In a time when sustainable living is on everyone’s minds, a small home in Naucalpan, Mexico, could provide the solutions we need. Mexican architect Javier Senosiain designed his family home, Casa Orgánica, with the idea that humans and nature can live harmoniously together.
Built into a grassy hillside in 1985, the home is entirely protected thanks to its surrounding environment. By building the house into the ground, Senosiain created an organic alternative to insulation. The soil is able to keep the house’s temperatures cool in the summertime and warm during the winter. What’s more, the soil, grass, and surrounding trees act as a protective shield against the sun, rain, hail, and rough winds.
Despite its subterranean location, the structure manages to get an impressive amount of light. Thanks to the strategic placement of windows and skylights, it has managed to avoid the bunker-like feeling you might expect from a below-ground home. It is said that straight lines don’t exist in nature, and Senosiain has avoided their use, believing that this helps humans connect better with their natural roots. He instead was inspired by the shape of a peanut when designing the home’s layout. The interior of the home has a cave-like quality with rounded walls and ceilings, creating the appearance of land that has been eroded and smoothed over centuries, like the red deserts of Arizona. Senosiain was influenced by many forms of protective human habitation—an igloo, a cave, and even a womb—when creating this idea of natural shelter.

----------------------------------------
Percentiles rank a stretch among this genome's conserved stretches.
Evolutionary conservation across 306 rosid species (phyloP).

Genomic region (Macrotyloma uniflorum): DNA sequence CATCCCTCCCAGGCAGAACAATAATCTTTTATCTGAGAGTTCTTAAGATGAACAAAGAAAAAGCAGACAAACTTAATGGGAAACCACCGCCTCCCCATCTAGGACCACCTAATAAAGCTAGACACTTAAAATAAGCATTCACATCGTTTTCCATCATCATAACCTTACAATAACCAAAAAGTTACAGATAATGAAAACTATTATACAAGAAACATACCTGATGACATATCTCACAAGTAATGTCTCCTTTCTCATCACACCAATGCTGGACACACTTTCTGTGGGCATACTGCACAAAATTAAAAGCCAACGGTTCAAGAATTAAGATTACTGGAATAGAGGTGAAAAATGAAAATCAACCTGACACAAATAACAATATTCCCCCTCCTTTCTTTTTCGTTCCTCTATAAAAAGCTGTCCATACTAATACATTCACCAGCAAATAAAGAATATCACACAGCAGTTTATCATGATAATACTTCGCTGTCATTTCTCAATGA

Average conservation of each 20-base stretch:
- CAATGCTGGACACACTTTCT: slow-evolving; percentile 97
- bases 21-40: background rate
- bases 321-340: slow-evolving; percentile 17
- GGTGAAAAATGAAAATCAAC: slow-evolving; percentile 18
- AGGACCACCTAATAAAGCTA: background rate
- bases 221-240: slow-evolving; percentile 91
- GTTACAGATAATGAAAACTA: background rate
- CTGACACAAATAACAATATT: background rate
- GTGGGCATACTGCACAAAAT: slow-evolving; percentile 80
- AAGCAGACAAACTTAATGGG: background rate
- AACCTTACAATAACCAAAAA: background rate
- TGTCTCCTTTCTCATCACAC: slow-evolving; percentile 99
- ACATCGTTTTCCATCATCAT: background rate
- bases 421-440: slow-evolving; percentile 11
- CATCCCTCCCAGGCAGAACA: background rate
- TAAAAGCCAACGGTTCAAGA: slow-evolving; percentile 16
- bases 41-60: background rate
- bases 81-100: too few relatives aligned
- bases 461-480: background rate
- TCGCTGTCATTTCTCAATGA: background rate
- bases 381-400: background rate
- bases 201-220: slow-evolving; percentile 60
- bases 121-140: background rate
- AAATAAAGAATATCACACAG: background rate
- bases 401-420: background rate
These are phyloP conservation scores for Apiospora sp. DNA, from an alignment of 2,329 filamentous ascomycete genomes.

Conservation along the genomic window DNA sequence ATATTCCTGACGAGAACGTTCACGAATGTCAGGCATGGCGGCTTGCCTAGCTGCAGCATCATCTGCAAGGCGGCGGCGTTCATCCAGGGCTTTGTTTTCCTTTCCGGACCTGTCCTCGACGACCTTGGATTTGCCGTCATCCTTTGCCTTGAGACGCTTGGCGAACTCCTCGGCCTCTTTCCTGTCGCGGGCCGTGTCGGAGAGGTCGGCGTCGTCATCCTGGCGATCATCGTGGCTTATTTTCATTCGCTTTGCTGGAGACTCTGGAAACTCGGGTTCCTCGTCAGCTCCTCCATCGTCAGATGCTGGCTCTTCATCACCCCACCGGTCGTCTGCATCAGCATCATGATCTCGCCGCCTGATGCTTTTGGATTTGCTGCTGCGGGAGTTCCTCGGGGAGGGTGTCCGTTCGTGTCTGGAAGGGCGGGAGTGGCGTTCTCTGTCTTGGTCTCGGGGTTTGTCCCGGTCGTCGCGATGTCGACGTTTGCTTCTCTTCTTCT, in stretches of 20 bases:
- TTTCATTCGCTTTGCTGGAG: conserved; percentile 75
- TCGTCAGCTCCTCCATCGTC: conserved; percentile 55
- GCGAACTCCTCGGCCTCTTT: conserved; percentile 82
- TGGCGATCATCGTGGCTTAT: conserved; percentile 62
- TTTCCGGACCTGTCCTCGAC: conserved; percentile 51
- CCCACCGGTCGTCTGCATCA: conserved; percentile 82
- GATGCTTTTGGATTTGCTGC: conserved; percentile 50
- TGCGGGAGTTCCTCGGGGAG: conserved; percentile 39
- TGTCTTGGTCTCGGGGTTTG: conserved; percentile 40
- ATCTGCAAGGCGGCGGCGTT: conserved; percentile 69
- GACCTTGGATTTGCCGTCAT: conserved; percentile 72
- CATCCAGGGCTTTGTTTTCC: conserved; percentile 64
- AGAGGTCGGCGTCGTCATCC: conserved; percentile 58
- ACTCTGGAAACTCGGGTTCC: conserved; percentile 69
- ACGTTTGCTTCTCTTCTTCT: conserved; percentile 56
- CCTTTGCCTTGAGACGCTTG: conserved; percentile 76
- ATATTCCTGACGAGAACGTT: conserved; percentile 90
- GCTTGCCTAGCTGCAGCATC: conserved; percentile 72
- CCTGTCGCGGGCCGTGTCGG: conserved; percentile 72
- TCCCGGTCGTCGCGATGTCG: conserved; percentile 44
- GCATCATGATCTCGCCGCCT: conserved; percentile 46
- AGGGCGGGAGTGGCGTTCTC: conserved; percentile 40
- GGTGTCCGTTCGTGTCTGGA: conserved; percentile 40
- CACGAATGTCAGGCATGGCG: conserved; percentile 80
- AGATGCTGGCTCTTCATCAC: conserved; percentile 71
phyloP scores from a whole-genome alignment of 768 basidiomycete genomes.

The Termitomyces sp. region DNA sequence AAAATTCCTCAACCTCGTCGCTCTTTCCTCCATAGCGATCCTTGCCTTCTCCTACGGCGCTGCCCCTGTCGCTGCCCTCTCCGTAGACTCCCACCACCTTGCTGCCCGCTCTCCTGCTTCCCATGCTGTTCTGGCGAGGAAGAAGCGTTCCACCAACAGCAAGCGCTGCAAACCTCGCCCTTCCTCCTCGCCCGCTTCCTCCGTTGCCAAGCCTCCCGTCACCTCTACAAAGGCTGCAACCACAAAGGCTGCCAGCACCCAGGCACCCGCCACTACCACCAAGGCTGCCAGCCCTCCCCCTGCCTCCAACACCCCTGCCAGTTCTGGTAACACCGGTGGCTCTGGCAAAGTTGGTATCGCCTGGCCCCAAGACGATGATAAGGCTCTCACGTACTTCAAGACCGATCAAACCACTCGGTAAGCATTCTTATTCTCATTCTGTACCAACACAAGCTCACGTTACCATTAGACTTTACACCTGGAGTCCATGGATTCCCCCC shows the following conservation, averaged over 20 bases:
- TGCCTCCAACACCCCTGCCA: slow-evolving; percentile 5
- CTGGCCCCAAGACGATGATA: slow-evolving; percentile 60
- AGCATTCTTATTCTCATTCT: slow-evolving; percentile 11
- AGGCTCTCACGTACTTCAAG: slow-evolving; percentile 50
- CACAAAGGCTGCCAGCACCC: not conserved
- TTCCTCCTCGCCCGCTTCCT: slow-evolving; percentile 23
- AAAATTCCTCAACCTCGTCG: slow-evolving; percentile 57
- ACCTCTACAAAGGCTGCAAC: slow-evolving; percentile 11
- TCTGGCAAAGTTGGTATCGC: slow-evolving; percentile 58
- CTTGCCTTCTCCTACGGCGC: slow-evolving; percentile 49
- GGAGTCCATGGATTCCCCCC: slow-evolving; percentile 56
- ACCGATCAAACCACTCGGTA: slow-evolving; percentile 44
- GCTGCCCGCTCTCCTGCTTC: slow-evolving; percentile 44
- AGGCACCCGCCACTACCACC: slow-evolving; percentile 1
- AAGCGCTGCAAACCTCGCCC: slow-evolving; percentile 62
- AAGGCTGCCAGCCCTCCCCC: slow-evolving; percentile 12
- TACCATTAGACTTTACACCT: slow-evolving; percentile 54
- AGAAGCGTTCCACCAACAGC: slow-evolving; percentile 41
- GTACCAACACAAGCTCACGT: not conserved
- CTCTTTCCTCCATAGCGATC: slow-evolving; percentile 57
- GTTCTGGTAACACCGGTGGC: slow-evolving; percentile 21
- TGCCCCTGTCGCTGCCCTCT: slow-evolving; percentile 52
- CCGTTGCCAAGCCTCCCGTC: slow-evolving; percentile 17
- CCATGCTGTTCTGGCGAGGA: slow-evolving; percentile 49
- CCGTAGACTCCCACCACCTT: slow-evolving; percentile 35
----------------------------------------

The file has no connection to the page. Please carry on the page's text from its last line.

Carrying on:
The home also provides habitats for smaller forms of wildlife—not to mention the added oxygen the plants will produce. Emitting more oxygen into the air, Senosiain says, means pollution is rejected more easily, protecting the home and surrounding area.
One of Senosiain’s biggest inspirations for design comes from the nature-inspired works of Spanish architect Antoni Gaudí, but for Casa Orgánica, he also took notes from architecture created by Frank Lloyd Wright, Luis Barragán, and Juan O’Gorman. His work is suitably avant-garde. As his family grew, Senosiain decided to extend the home by creating a tunnel upwards to connect the original wing to the newer portion of the home. He added a panoramic view of Los Remedios National Park, with a partial terrace below. During construction, the upper level began to take the form of a shark, prompting Senosiain to add a fin on top.
Senosiain is known for his animal-like structures, like Quetzalcoatl’s Nest, the apartment building that resembles a giant snake, or the Nautilus house, a home constructed to look like a seashell. This all plays into his approach to organic architecture, ensuring his buildings never veer too far from the natural world. Each building was created with the least amount of impact on the environment, leaving the surrounding area as untouched as possible. One can only imagine what it would be like if all buildings were constructed with this ethos.
While it’s been over 30 years since work on Casa Orgánica began, the home has never been more relevant. As we work to mend our relationship with our planet, Javier Senosiain’s designs provide hope.